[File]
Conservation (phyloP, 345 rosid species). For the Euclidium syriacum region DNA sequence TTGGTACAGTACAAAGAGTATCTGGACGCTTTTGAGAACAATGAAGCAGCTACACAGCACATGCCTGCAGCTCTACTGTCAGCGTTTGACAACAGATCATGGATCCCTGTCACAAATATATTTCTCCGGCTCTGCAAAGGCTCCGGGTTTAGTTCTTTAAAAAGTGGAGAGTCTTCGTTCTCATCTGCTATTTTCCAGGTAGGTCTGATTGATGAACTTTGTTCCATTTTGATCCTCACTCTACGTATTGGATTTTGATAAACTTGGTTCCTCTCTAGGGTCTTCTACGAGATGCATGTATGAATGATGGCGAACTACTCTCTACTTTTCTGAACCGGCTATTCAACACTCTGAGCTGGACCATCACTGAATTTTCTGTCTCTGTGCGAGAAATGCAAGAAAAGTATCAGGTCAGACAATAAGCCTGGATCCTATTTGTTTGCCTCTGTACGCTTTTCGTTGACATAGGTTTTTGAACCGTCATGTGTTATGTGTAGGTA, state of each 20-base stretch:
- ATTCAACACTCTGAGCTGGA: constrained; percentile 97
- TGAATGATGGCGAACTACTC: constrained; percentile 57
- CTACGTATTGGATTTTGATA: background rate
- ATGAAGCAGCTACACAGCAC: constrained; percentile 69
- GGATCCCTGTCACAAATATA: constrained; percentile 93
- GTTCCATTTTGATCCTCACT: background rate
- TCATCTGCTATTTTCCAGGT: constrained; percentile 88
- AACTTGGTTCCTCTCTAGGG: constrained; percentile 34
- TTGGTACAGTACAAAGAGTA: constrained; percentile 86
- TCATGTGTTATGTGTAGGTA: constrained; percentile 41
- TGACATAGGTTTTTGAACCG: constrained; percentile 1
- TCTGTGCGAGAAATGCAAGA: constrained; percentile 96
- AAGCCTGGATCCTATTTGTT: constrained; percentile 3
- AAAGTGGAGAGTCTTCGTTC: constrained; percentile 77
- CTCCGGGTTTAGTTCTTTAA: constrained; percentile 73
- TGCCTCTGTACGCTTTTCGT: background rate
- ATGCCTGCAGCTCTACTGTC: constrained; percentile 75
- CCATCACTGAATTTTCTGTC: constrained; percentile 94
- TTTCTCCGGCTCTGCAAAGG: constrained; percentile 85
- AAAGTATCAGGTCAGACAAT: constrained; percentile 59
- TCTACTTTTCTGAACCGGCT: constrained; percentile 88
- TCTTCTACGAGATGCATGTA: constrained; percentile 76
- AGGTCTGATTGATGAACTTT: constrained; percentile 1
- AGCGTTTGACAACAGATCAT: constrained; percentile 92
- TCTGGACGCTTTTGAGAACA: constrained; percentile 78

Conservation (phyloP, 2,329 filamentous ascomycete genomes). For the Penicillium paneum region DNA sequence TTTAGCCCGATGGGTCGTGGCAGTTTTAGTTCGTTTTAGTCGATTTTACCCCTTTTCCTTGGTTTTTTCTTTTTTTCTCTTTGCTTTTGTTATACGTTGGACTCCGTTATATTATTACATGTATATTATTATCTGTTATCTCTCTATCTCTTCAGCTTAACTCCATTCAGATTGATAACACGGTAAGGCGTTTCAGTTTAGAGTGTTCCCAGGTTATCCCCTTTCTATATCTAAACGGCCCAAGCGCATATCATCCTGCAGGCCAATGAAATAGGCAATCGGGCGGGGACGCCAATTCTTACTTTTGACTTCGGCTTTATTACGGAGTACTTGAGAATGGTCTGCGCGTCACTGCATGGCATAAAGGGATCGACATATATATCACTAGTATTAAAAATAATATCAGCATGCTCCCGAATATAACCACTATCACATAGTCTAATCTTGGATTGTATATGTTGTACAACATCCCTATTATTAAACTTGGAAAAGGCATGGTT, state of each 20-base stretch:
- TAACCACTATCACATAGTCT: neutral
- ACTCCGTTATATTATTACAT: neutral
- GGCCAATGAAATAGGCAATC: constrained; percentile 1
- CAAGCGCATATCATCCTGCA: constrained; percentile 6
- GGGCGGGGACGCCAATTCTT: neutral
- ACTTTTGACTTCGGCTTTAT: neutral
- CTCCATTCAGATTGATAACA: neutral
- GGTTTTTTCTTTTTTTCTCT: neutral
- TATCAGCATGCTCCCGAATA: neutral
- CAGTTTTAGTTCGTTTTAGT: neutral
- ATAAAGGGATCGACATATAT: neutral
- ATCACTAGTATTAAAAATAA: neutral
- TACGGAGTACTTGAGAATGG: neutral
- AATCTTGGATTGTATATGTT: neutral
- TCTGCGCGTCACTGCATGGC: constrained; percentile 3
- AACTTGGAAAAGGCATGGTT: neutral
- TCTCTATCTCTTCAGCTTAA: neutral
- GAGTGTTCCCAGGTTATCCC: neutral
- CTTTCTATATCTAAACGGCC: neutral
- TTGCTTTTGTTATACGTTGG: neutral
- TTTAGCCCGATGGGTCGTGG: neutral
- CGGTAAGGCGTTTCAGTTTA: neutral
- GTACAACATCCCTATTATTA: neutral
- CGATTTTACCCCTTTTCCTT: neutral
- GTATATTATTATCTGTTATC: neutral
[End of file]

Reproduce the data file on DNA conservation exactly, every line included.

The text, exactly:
Conservation (phyloP, 345 rosid species). For the Euclidium syriacum region DNA sequence TTGGTACAGTACAAAGAGTATCTGGACGCTTTTGAGAACAATGAAGCAGCTACACAGCACATGCCTGCAGCTCTACTGTCAGCGTTTGACAACAGATCATGGATCCCTGTCACAAATATATTTCTCCGGCTCTGCAAAGGCTCCGGGTTTAGTTCTTTAAAAAGTGGAGAGTCTTCGTTCTCATCTGCTATTTTCCAGGTAGGTCTGATTGATGAACTTTGTTCCATTTTGATCCTCACTCTACGTATTGGATTTTGATAAACTTGGTTCCTCTCTAGGGTCTTCTACGAGATGCATGTATGAATGATGGCGAACTACTCTCTACTTTTCTGAACCGGCTATTCAACACTCTGAGCTGGACCATCACTGAATTTTCTGTCTCTGTGCGAGAAATGCAAGAAAAGTATCAGGTCAGACAATAAGCCTGGATCCTATTTGTTTGCCTCTGTACGCTTTTCGTTGACATAGGTTTTTGAACCGTCATGTGTTATGTGTAGGTA, state of each 20-base stretch:
- ATTCAACACTCTGAGCTGGA: constrained; percentile 97
- TGAATGATGGCGAACTACTC: constrained; percentile 57
- CTACGTATTGGATTTTGATA: background rate
- ATGAAGCAGCTACACAGCAC: constrained; percentile 69
- GGATCCCTGTCACAAATATA: constrained; percentile 93
- GTTCCATTTTGATCCTCACT: background rate
- TCATCTGCTATTTTCCAGGT: constrained; percentile 88
- AACTTGGTTCCTCTCTAGGG: constrained; percentile 34
- TTGGTACAGTACAAAGAGTA: constrained; percentile 86
- TCATGTGTTATGTGTAGGTA: constrained; percentile 41
- TGACATAGGTTTTTGAACCG: constrained; percentile 1
- TCTGTGCGAGAAATGCAAGA: constrained; percentile 96
- AAGCCTGGATCCTATTTGTT: constrained; percentile 3
- AAAGTGGAGAGTCTTCGTTC: constrained; percentile 77
- CTCCGGGTTTAGTTCTTTAA: constrained; percentile 73
- TGCCTCTGTACGCTTTTCGT: background rate
- ATGCCTGCAGCTCTACTGTC: constrained; percentile 75
- CCATCACTGAATTTTCTGTC: constrained; percentile 94
- TTTCTCCGGCTCTGCAAAGG: constrained; percentile 85
- AAAGTATCAGGTCAGACAAT: constrained; percentile 59
- TCTACTTTTCTGAACCGGCT: constrained; percentile 88
- TCTTCTACGAGATGCATGTA: constrained; percentile 76
- AGGTCTGATTGATGAACTTT: constrained; percentile 1
- AGCGTTTGACAACAGATCAT: constrained; percentile 92
- TCTGGACGCTTTTGAGAACA: constrained; percentile 78

Conservation (phyloP, 2,329 filamentous ascomycete genomes). For the Penicillium paneum region DNA sequence TTTAGCCCGATGGGTCGTGGCAGTTTTAGTTCGTTTTAGTCGATTTTACCCCTTTTCCTTGGTTTTTTCTTTTTTTCTCTTTGCTTTTGTTATACGTTGGACTCCGTTATATTATTACATGTATATTATTATCTGTTATCTCTCTATCTCTTCAGCTTAACTCCATTCAGATTGATAACACGGTAAGGCGTTTCAGTTTAGAGTGTTCCCAGGTTATCCCCTTTCTATATCTAAACGGCCCAAGCGCATATCATCCTGCAGGCCAATGAAATAGGCAATCGGGCGGGGACGCCAATTCTTACTTTTGACTTCGGCTTTATTACGGAGTACTTGAGAATGGTCTGCGCGTCACTGCATGGCATAAAGGGATCGACATATATATCACTAGTATTAAAAATAATATCAGCATGCTCCCGAATATAACCACTATCACATAGTCTAATCTTGGATTGTATATGTTGTACAACATCCCTATTATTAAACTTGGAAAAGGCATGGTT, state of each 20-base stretch:
- TAACCACTATCACATAGTCT: neutral
- ACTCCGTTATATTATTACAT: neutral
- GGCCAATGAAATAGGCAATC: constrained; percentile 1
- CAAGCGCATATCATCCTGCA: constrained; percentile 6
- GGGCGGGGACGCCAATTCTT: neutral
- ACTTTTGACTTCGGCTTTAT: neutral
- CTCCATTCAGATTGATAACA: neutral
- GGTTTTTTCTTTTTTTCTCT: neutral
- TATCAGCATGCTCCCGAATA: neutral
- CAGTTTTAGTTCGTTTTAGT: neutral
- ATAAAGGGATCGACATATAT: neutral
- ATCACTAGTATTAAAAATAA: neutral
- TACGGAGTACTTGAGAATGG: neutral
- AATCTTGGATTGTATATGTT: neutral
- TCTGCGCGTCACTGCATGGC: constrained; percentile 3
- AACTTGGAAAAGGCATGGTT: neutral
- TCTCTATCTCTTCAGCTTAA: neutral
- GAGTGTTCCCAGGTTATCCC: neutral
- CTTTCTATATCTAAACGGCC: neutral
- TTGCTTTTGTTATACGTTGG: neutral
- TTTAGCCCGATGGGTCGTGG: neutral
- CGGTAAGGCGTTTCAGTTTA: neutral
- GTACAACATCCCTATTATTA: neutral
- CGATTTTACCCCTTTTCCTT: neutral
- GTATATTATTATCTGTTATC: neutral